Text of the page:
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Cooking up a career: Whiting native's culinary skills featured on TV series

Cooking up a career: Whiting native's culinary skills featured on TV series


When Whiting native James Gray accepted a job at Goddess and Grocer in Chicago he had no idea it would land him a spot on a reality TV series.

“It's humbling when you do something like this and you get people congratulating you on each step of your career. I’m very lucky,” said Gray, a Whiting High School graduate.

Gray, operations manager for Goddess and Grocer, was featured Aug. 5 in a reality series on ABC Family called “Job or No Job.”

The series, from the producers of “Undercover Boss,” follow young adults on their journey to attain their dream job.

Goddess and Grocer is a gourmet deli, café and catering company in Chicago.

Gray’s journey with food began while attending University of Minnesota. Although he was pursuing an undergraduate degree in English, he found himself doing small-scale catering events for his friends in the theater department.

“People would say, 'Oh, you’re so good at this.' So after I graduated, I came back to Chicago and enrolled in Le Cordan Blue,” Gray said.

Halfway through the program, Gray left.

“I loved cooking, and I loved the social aspect of eating and cooking with people, but I didn’t find being on the savory line was right for me.”

After working for a few high-profile chefs in the city, Gray moved to Pittsburgh and in 2006, was the first to open a bakery that sold only cupcakes, as opposed to a typical bakery selling a myriad of treats.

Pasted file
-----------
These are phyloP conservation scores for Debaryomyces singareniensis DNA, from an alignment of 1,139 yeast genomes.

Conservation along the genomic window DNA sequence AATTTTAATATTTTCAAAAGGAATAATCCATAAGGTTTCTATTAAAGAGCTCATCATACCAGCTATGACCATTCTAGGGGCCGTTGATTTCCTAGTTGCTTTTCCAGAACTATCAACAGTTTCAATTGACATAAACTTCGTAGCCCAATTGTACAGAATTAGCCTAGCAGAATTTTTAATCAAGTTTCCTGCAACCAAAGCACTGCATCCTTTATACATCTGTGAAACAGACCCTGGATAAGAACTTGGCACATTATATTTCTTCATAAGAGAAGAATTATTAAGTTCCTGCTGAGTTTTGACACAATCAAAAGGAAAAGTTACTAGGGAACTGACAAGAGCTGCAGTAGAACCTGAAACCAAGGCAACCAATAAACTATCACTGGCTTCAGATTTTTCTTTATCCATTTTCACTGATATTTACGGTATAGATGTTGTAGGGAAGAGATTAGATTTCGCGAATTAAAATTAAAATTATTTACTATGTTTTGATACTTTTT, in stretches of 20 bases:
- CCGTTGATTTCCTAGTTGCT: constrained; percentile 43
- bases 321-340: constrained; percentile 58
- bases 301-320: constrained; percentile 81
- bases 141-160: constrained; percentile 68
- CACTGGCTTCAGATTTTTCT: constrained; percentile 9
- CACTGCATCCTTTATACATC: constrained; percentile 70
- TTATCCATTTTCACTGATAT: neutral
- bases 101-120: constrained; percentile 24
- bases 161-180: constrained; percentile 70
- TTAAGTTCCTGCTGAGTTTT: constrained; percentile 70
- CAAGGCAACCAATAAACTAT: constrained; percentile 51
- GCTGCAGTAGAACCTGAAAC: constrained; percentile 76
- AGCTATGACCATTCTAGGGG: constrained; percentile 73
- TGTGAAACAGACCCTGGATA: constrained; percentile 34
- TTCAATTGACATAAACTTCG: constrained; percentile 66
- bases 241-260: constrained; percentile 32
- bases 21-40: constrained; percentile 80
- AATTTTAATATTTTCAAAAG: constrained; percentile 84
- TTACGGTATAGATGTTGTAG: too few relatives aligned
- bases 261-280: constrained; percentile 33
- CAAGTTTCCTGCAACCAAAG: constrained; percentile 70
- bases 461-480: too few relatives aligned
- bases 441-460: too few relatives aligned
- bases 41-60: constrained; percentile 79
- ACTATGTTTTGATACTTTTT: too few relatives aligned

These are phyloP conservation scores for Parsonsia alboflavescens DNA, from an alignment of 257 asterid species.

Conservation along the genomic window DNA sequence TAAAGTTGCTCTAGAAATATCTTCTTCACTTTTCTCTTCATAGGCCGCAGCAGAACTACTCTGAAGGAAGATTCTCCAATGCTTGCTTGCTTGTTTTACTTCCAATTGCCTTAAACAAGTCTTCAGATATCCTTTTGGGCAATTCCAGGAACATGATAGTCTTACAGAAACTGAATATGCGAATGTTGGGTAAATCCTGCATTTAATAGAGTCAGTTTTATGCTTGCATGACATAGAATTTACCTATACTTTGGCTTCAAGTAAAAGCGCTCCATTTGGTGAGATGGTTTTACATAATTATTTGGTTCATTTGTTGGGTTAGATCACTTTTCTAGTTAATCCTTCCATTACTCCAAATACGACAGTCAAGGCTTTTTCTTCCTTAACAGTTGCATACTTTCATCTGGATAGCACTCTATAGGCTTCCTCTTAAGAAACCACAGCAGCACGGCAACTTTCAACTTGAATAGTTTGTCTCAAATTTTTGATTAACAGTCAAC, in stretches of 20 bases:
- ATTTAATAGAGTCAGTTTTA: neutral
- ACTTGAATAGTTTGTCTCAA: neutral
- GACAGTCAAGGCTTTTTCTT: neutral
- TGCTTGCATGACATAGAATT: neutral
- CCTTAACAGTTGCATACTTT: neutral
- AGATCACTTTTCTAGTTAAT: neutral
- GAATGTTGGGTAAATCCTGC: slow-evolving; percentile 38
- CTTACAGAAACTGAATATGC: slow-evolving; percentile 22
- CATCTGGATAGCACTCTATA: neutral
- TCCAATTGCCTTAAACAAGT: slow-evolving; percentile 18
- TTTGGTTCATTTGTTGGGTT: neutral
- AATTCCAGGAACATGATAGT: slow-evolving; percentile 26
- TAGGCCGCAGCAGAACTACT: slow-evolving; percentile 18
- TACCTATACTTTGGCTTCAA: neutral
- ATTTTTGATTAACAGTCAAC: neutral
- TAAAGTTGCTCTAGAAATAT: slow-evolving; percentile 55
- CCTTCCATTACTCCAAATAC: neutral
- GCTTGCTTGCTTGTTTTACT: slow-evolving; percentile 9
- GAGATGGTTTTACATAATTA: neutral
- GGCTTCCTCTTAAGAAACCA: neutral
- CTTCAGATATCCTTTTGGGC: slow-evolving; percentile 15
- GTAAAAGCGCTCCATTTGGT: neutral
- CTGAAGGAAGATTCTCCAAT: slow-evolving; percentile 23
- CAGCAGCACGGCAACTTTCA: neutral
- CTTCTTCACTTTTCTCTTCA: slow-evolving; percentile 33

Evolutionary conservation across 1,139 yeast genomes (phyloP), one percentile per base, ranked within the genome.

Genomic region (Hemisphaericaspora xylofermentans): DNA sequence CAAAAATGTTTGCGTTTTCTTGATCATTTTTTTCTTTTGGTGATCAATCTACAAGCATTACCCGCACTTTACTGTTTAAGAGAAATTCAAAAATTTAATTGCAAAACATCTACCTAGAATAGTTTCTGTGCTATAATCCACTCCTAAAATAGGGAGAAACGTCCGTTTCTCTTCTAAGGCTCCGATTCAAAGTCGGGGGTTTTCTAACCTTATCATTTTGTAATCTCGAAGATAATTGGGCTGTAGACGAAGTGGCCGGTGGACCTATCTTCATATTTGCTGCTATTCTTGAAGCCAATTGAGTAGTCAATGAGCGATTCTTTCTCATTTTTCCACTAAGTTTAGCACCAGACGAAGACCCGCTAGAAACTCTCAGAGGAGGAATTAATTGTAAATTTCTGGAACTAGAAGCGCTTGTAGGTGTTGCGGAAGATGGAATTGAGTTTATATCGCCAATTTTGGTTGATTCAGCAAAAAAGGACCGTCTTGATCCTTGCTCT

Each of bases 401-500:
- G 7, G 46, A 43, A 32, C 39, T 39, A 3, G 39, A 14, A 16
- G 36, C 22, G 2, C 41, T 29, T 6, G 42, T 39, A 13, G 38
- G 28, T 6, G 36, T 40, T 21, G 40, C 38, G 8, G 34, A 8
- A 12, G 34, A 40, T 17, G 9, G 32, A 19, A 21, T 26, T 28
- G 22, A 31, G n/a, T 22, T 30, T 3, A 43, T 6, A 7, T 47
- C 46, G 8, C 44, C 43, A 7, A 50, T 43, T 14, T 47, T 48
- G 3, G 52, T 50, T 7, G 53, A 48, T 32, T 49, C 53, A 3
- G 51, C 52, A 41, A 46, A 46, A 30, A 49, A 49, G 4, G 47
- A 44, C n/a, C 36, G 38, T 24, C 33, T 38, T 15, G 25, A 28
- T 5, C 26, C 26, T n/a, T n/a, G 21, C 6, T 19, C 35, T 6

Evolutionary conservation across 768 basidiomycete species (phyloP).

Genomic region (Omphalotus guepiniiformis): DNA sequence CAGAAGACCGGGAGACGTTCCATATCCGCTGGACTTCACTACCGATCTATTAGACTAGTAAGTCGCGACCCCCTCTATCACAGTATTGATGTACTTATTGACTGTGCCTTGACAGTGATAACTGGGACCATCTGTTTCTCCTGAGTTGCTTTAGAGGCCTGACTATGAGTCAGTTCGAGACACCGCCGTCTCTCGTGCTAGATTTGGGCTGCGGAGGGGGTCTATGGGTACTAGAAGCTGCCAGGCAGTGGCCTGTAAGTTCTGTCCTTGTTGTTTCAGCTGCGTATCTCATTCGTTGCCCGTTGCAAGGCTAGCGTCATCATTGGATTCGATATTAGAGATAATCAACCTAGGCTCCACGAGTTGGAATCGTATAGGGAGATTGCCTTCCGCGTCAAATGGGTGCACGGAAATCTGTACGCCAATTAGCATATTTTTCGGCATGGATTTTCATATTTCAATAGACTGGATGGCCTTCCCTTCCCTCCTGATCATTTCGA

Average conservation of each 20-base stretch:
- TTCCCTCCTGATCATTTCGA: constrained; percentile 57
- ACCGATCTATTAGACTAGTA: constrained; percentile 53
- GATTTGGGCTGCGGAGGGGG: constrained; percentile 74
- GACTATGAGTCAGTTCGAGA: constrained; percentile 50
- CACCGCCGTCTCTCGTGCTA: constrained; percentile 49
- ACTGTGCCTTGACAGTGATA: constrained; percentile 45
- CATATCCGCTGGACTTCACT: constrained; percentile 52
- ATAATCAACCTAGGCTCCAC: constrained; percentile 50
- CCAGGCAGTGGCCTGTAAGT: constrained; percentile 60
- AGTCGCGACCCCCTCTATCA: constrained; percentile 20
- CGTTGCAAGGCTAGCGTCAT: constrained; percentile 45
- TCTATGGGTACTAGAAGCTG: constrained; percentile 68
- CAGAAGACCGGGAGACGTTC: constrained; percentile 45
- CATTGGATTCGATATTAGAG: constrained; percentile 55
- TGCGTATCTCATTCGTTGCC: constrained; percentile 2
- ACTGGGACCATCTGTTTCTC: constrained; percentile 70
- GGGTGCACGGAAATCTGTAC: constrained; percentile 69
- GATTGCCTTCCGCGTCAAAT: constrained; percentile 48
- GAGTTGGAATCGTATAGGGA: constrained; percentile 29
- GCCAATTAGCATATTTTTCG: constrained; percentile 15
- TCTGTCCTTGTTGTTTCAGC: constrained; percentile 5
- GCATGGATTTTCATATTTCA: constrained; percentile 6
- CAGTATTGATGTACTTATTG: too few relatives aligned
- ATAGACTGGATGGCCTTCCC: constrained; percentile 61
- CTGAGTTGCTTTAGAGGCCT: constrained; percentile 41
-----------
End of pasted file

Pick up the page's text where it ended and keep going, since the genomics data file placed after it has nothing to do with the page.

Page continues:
“It was all the rage. People wanted something unique. At the time in Pittsburgh there were a lot of young chefs and restaurateurs starting out to change the food scene. I was lucky to be apart of that group and ultimately it solidified my career as a restaurateur," Gray said.

Gray spent more than six years in Pittsburgh, opening five bakery locations before coming back to Chicago.

"What happens tomorrow? I don't know. But all of that drives me to keep going and reach for new heights. At the end of the day, I learned that nothing lasts forever. What’s important is the journey in life: the learning, the changing of who you are along the way, that's what you look back on,” Gray said.

Gray’s mother, Patricia Ayres, of Whiting, said she couldn’t be prouder.

“I was right in front of that TV!” said Ayres, laughing. “The whole family is excited and everyone is completely supportive of him. He is well on his way and we’re very happy and proud of him.”


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